I thought she would leave. She remained stationary for a moment before drawing her hand again. I was high from the lack of oxygen so her actions were all somewhat blurry but I will forever remember with clarity what happened next.
She had a silver comb. Tarnished and battered, presumably from a lifetime of use. It was so intrusive. So much more terrifying than a blade or a hook. She ran the comb through my hair and I could feel the bile rising. The violation. I mind was in frenzy. Even if I had regained control of my limbs at this moment, I don’t think I could have moved. Her image became blurry and I slipped away.
I slept through most of the next day. I was woken by the heaving of my stomach as I vomited over myself. I did not immediately remember my uninvited guest as I grasped at consciousness. The dread I felt when she flooded my mind caused me to slump. What was happening? The room was at a normal temperature and nothing seemed out of the ordinary. I almost convinced myself that it was a dream. No. It wasn’t. Have more faith in your own mind. You were there and you felt her touch and you saw her face. Her face. Every time I blinked. No blemishes or wrinkles. Nothing of note but those eyes. So sad. Caressing my cheek, combing my hair. Why me?
Sleep did not come easily to me that night. I had avoided my family for the day. I wouldn’t have known what to say. Where is the balance between “Hello” and “Check my wardrobe for monsters”? I tried to stay awake. I drank. I attempted to read. I walked. I walked for hours. Around the town, down to the sea. The sea was tempting me. I felt as though sirens were calling me to walk away from all I had seen and join them in the tide. I went home.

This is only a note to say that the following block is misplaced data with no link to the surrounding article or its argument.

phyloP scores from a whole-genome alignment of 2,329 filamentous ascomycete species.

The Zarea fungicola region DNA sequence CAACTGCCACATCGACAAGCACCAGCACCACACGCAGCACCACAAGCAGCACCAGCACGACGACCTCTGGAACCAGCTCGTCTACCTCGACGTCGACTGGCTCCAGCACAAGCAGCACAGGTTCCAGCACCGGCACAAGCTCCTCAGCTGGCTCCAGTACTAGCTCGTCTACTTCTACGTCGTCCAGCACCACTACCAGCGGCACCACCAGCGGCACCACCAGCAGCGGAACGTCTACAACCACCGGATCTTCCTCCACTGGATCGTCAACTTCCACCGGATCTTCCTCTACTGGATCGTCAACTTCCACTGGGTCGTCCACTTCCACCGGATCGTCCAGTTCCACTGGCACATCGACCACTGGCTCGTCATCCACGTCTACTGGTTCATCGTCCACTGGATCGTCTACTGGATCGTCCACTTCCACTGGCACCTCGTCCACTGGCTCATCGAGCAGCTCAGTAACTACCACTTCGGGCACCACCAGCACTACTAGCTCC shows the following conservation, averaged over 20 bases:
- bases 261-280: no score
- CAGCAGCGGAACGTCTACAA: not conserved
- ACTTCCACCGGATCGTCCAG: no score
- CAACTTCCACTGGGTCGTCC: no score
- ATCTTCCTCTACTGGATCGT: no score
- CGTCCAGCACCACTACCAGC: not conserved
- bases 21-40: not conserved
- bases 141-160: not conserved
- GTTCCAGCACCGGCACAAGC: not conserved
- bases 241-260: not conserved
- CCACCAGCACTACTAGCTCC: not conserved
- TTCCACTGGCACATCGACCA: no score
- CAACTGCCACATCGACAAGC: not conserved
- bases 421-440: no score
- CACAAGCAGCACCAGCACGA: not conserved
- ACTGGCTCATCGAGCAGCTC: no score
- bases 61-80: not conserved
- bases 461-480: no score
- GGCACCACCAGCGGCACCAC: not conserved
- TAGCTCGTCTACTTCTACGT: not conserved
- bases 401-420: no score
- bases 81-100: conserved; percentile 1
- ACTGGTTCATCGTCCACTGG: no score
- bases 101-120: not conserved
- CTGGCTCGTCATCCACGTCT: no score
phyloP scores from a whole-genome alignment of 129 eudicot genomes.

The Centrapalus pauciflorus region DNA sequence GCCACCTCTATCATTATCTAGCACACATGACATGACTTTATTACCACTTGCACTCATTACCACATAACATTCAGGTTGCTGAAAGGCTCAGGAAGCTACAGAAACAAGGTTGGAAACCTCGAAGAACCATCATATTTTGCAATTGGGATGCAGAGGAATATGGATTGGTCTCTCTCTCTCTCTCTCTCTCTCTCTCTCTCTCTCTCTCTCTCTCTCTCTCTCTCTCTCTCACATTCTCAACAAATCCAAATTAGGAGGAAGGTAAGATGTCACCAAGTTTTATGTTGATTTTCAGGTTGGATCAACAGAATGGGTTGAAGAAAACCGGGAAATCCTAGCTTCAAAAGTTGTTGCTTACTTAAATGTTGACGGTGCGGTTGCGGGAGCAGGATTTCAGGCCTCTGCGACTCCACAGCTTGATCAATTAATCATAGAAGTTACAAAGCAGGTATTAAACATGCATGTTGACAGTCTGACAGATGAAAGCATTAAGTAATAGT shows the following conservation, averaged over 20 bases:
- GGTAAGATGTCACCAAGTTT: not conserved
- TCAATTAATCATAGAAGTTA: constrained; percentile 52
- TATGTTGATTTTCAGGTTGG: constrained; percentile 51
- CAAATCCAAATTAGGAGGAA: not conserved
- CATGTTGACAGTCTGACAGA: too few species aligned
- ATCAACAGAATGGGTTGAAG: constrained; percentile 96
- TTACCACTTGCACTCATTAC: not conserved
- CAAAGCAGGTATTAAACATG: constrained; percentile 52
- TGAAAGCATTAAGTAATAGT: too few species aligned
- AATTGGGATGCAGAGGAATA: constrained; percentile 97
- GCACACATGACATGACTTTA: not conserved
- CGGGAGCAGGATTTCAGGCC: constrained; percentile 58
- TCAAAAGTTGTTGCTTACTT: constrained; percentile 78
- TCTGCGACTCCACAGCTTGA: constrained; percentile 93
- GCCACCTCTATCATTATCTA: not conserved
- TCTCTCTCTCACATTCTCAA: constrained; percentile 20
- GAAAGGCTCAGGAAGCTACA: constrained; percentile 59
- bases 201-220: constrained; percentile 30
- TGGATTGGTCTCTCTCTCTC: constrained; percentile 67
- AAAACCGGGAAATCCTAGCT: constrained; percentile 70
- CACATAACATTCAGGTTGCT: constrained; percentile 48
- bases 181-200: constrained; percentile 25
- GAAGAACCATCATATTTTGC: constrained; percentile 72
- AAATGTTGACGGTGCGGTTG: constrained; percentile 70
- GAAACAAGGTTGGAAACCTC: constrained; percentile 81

I stayed awake by lamplight for as long as my eyes would allow before falling into a deep sleep in the armchair. My exhaustion promised to force me to sleep through anything that was to occur before daybreak. I dreamt that night. I saw my family at breakfast. It was probably the most uneventful dream of my life. No extreme colours of darkness. We were all together, eating pastries and drinking juice. A pleasant dream that I was sure to relive the next morning.
When I was woken, I felt relief. It was bright. I had made it through the night. I remained in the chair dosing for a while, regretting my decision to sleep downstairs. I eventually decided to relocate to my bedroom where I would be met by clean linens and a more comfortable rest before breakfast. Before I could move, I realised how hot the room was. I was frozen. I shot my eyes around the room, only to discover that I had mistaken the light from the lamp for dawn. I didn’t have to wait for her this time. She was there. Crouched my legs. Her whole being in heaves of sorrow. Silent convulsions of absolute dismay. This was the most awake my mind had been. The most present she had been. I did not attempt to throw myself from the chair. I watched her as she rose and leaned over me. As she had the night before, she kept her face half a foot from mine. She continued to silently sob and stare into my eyes. Why was she so distressed? What did she need me to do to make this all go away?
I filled with sorrow as her display of grief became more and more intense. Her lips began to part and so did mine. Where cries should have come from her, they came from me. In my voice. She began to keen and wail through me. I was repulsed. I had no control. The moaning grew loader. I was almost screaming. The sound of concerned footsteps could barely be heard over my cries. Suddenly it stopped. My muscles relaxed, my vocal cords loosened and she was gone. The silence was bliss one moment. Half a moment. The running footsteps from upstairs ended with a yelp and a series of thuds. I ran to the hallway to find my mother at the foot of the stairs; broken and silent. I was frozen.
Credit: J. B. Prunty